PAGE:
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Increased intake of vitamin B6 from diet and supplements may reduce the risk of colorectal cancer by over 50%

May 14, 2009

Almost 15,000 people took part in the study, which reported that increased blood levels of vitamin B6s active form, pyridoxal 5'-phosphate (PLP), were significantly associated with a reduced risk of colorectal cancer. The study follows similar findings from Scotland-based researchers published last year. Researchers from the University of Edinburgh, Western General Hospital (Edinburgh) and the University of Aberdeen reported that increased intakes of vitamin B6 from dietary and supplements may reduce the risk of colorectal cancer by over 20%.

The researchers led by Dr J Lee from Brigham and Women's Hospital and Harvard Medical School, collaborated with scientists from Harvard School of Public Health, Jean Mayer U.S. Department of Agriculture Human Nutrition Research Center on Aging at Tufts University, and GlaxoSmithKline R&D on the study. The researchers prospectively evaluated the link between blood PLP levels and risk of colorectal cancer amongst 14,916 men. During the course of the study, 197 incident cases of colorectal cancer were documented, and these cases were then compared to 371 healthy.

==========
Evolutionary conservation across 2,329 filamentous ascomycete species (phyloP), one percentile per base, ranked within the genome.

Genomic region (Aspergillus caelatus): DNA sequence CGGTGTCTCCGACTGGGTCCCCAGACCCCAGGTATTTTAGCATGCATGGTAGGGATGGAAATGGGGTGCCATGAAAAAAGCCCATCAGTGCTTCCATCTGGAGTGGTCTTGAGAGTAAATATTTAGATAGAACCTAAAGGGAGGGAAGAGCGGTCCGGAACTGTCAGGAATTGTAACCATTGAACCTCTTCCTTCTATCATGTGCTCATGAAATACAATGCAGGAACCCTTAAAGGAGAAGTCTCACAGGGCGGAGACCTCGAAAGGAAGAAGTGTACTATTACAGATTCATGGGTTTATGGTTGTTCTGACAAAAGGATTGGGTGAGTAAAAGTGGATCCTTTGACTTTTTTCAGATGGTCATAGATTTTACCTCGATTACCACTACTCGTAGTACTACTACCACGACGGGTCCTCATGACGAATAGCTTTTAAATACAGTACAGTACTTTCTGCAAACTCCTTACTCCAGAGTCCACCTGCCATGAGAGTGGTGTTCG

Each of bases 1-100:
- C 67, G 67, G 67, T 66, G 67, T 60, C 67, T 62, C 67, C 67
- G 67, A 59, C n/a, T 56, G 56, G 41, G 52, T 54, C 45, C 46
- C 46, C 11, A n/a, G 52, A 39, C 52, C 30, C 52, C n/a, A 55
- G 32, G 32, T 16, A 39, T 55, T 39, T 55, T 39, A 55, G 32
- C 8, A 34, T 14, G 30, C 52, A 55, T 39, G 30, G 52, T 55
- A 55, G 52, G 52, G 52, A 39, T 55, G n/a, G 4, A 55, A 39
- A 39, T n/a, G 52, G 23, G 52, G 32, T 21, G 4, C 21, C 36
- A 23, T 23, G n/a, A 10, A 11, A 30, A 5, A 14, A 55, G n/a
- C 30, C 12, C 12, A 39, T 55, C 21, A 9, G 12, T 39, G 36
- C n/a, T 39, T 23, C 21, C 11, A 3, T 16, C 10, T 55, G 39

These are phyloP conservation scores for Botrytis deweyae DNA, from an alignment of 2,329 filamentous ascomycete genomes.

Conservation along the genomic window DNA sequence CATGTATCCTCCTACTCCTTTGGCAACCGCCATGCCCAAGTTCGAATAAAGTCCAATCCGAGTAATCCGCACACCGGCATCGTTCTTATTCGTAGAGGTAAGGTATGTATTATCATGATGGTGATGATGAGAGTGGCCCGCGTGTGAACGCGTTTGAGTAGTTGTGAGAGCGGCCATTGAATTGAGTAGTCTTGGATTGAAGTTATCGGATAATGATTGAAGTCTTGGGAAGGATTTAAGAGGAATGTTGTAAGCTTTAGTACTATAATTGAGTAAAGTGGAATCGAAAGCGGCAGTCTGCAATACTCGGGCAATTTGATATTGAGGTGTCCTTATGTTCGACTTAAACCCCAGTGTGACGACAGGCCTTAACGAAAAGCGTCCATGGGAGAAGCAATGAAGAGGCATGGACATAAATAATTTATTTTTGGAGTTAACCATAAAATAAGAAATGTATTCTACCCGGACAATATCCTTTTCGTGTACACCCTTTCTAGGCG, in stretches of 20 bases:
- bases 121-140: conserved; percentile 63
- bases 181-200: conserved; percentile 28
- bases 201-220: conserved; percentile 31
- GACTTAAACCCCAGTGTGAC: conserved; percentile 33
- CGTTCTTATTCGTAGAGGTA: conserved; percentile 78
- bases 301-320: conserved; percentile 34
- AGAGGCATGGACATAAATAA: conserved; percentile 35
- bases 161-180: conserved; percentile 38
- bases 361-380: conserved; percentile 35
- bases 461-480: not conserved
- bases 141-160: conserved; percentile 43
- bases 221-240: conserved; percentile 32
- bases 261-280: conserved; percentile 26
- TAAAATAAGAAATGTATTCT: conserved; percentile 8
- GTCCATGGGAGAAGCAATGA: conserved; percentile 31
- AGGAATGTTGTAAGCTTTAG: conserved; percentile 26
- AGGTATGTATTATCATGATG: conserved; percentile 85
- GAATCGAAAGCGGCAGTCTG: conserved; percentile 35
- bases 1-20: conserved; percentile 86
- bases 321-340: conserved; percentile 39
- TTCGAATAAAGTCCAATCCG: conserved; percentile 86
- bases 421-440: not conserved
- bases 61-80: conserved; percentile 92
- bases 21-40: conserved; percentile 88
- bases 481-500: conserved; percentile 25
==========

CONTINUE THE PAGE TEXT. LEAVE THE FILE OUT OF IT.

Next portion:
Lee and his co-workers report that PLP levels were positively correlated with blood levels of folate and vitamin B12. PLP levels were also slightly inversely correlated with blood levels of homocysteine, and the inflammatory markers CRP, tumor necrosis factor-alpha receptor 2, and interleukin-6. Regarding the incidence of colorectal cancer, plasma PLP levels were inversely linked with risk of colorectal cancer, said the researchers. Indeed, when increasing levels were found to decrease the risk by 8%, 58%, and 51% they said. “In conclusion, vitamin B6 may protect against colorectal cancer independent of other one-carbon metabolites and inflammatory biomarkers,” they concluded. The study is published in the April 2009 issue of the journal Cancer Epidemiology, Biomarkers & Prevention.